Burgundy Vintage Guides

Viticulture

Organic or Biodynamic? What’s the difference?

In the world of wine the terms organic and biodynamic are becoming increasingly common but in our experience very few people really know what they mean. Does employing these methods really make a difference to the end result and is it worth the extra cost to the consumer?

Before explaining the differences it is important to make the distinction that the terms predominantly apply to practices in the vineyard rather than the winery; it is the vines not the finished wines that are certified.

Organic viticulture is the production of fruit in a holistic, ecologically-balanced way, without the use of synthetic chemical fertilisers or pesticides. It is regulated by independent bodies which certify producers according to certain requirements.

Biodynamic viticulture takes things a step further, viewing the farm, or in this case domaine, as a single organism which is subject to the natural rhythms of the earth. Strict biodynamic treatments are prepared for use as natural fertiliser and pest control, and the lunar cycle is crucial in planning the life cycle of crops – for example in selecting optimum planting and harvesting dates. Outside influences should be kept to an absolute minimum. It is also strictly assessed before certification.

Whilst there is wide agreement that these two methods deliver fruit which is often superior to that produced by ‘conventional’ methods, there are drawbacks and it shouldn’t be assumed that they are always preferable.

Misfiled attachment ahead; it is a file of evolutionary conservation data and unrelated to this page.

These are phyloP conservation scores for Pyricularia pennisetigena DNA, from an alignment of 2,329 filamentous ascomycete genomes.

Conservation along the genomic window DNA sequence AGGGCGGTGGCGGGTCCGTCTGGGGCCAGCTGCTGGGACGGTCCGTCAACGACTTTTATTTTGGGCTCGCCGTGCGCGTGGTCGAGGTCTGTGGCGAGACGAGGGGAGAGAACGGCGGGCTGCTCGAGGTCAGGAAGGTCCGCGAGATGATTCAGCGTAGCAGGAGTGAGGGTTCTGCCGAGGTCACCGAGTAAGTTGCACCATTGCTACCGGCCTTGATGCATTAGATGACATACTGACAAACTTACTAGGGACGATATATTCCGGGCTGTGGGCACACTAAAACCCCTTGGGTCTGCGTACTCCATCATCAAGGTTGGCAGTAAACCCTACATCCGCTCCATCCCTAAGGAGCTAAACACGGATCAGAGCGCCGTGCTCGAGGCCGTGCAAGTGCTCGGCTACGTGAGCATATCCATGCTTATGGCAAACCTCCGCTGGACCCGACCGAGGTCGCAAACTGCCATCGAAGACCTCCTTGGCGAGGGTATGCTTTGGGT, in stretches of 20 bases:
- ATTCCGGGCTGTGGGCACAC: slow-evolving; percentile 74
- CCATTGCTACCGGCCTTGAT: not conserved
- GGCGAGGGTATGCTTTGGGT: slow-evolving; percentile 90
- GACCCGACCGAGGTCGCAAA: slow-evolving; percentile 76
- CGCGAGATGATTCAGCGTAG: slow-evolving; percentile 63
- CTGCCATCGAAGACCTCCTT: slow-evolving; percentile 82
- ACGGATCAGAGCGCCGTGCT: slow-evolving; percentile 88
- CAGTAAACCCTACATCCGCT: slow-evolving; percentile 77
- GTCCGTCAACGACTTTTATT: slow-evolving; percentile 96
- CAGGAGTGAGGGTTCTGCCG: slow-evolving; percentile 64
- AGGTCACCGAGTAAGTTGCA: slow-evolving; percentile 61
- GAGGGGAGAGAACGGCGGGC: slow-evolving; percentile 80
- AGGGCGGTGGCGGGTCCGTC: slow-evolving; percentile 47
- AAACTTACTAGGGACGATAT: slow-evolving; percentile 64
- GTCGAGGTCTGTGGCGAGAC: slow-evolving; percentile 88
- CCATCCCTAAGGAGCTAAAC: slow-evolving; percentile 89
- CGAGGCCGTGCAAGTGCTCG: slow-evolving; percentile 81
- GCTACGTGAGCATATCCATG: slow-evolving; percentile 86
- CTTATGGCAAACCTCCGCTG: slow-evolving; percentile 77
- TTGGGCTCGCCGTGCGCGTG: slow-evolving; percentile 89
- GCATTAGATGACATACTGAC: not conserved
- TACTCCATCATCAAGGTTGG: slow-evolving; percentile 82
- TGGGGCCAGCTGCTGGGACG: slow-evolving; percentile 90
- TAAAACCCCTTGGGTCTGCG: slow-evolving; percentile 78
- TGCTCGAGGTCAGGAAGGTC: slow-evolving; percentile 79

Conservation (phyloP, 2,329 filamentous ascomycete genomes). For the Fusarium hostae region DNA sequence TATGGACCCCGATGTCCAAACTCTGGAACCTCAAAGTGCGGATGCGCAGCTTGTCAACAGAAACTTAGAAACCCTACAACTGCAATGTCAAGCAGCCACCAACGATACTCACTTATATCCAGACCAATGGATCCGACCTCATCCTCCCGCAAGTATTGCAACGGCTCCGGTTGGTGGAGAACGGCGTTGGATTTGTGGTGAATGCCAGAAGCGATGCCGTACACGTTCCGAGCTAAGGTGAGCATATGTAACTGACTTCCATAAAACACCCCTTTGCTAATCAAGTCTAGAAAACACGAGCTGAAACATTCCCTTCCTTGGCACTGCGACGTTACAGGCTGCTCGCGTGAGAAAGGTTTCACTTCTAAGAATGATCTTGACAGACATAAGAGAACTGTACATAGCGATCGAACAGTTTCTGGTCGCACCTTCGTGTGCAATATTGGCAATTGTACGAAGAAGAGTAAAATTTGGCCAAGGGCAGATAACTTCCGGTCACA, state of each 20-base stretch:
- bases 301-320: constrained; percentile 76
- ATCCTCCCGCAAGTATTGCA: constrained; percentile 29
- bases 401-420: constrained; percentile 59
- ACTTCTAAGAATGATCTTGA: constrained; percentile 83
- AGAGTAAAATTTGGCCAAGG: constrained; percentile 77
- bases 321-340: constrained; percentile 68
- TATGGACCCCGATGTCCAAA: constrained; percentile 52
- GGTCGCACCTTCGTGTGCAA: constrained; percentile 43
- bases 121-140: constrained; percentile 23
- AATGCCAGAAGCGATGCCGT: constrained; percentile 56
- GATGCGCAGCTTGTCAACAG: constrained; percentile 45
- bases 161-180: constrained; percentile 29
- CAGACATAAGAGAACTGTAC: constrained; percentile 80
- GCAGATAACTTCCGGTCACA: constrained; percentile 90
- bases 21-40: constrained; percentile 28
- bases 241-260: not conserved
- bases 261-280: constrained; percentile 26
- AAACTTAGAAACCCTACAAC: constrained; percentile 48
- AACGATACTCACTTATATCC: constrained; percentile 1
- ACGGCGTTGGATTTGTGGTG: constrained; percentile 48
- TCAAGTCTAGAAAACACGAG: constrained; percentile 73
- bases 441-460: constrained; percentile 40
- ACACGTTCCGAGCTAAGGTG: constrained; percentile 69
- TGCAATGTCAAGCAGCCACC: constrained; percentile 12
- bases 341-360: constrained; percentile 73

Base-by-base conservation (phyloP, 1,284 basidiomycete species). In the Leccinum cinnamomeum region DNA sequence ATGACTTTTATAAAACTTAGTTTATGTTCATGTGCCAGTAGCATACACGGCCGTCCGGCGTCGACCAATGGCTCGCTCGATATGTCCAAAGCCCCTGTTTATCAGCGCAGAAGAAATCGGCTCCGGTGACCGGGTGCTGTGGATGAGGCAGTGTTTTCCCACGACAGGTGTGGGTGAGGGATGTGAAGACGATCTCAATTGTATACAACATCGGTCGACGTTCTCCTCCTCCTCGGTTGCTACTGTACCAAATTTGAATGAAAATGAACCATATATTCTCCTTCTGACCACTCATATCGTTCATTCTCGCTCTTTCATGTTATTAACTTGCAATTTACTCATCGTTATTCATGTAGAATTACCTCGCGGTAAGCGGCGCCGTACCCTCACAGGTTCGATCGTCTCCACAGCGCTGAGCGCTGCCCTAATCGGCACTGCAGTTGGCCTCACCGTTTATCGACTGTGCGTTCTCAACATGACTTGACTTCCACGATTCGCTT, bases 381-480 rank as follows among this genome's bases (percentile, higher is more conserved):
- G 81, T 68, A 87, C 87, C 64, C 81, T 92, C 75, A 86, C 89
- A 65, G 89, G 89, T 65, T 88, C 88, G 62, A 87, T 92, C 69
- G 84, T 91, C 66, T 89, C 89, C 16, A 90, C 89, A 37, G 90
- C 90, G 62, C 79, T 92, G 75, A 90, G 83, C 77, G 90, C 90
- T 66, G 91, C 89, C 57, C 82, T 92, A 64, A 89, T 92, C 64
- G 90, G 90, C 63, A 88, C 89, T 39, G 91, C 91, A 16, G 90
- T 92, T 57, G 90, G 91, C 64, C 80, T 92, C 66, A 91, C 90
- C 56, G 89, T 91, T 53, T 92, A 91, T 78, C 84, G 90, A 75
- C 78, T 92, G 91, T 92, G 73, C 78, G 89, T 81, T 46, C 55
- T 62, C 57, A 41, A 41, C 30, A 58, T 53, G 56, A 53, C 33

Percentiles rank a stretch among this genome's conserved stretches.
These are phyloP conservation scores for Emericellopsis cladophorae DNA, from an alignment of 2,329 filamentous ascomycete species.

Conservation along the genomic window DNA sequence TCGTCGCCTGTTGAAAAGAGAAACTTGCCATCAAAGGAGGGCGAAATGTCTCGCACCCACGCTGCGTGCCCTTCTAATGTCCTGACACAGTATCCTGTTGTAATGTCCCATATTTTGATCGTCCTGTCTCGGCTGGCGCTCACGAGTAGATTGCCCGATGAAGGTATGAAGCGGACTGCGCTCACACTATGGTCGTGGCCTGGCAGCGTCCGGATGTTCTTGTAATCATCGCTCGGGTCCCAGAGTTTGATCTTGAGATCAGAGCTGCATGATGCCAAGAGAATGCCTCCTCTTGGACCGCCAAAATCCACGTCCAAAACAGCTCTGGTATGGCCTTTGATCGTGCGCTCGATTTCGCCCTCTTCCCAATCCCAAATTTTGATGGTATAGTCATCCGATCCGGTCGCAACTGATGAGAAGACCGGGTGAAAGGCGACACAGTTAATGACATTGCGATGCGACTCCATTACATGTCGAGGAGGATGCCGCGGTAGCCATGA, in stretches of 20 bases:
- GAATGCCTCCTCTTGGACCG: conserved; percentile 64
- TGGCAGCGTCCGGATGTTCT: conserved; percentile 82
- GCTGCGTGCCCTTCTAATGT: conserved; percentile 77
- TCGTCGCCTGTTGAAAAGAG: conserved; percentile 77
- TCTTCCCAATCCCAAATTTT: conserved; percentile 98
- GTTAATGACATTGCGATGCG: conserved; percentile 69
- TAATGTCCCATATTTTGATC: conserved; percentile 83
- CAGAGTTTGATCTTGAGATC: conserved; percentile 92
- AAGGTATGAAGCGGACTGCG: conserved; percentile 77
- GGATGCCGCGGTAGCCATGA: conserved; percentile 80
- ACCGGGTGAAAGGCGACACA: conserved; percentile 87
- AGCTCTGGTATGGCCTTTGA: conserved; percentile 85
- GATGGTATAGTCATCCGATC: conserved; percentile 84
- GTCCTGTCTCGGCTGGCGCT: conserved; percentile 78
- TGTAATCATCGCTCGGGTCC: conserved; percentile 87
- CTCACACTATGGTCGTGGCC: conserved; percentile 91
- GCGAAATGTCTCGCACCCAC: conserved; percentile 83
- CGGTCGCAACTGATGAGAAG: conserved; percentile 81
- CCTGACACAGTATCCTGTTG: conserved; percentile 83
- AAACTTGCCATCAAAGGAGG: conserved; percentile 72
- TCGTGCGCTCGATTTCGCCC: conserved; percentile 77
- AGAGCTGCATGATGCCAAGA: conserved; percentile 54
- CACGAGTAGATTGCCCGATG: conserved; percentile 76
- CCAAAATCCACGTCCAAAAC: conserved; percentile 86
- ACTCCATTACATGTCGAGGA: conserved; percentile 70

The requirements of the various organisations differ from country to country, with some being stricter than others, for example regulators in some countries allow the use of certain synthetic pesticides as a last resort. This means that an organically produced wine from one country may have followed organic principles that are much more relaxed than one with stricter standards but will still be viewed as of the same quality.

There is also a cost implication as going through the certification process can be very expensive and takes several years. Yields are usually lower so less wine is produced and vineyard practices are generally more labour intensive therefore bottle prices must go up to reflect this.

Vineyards are also at greater risk from pest damage and disease as there are fewer tools available to fight them. This means that the risk is also greater from a business point of view as a crop and therefore all revenue can be wiped out for that year much more easily. Some minimal interference can even be beneficial if it maintains a consistent level of quality, something we particularly expect from top producers.

The result of these drawbacks is that there are many domaines who effectively compromise. They take the route of ‘sustainable’ winemaking whereby they follow organic or even biodynamic practices but don’t incur the cost or regulation of official certification. This is the case with a large majority of the producers we work with. Where the quality of the fruit is already paramount the introduction of certification often seems a little unnecessary; the wines speak for themselves and in many cases have done so for several generations.

So, are organic and biodynamic wines better? Generally speaking, these terms give the consumer some reassurance as to the amplified level of care and consideration that has gone into the wine they are purchasing. This doesn’t necessarily mean that other wines are inferior, perhaps just that a little more research about the producer is required to gain the same assurance.

VM 7/4/10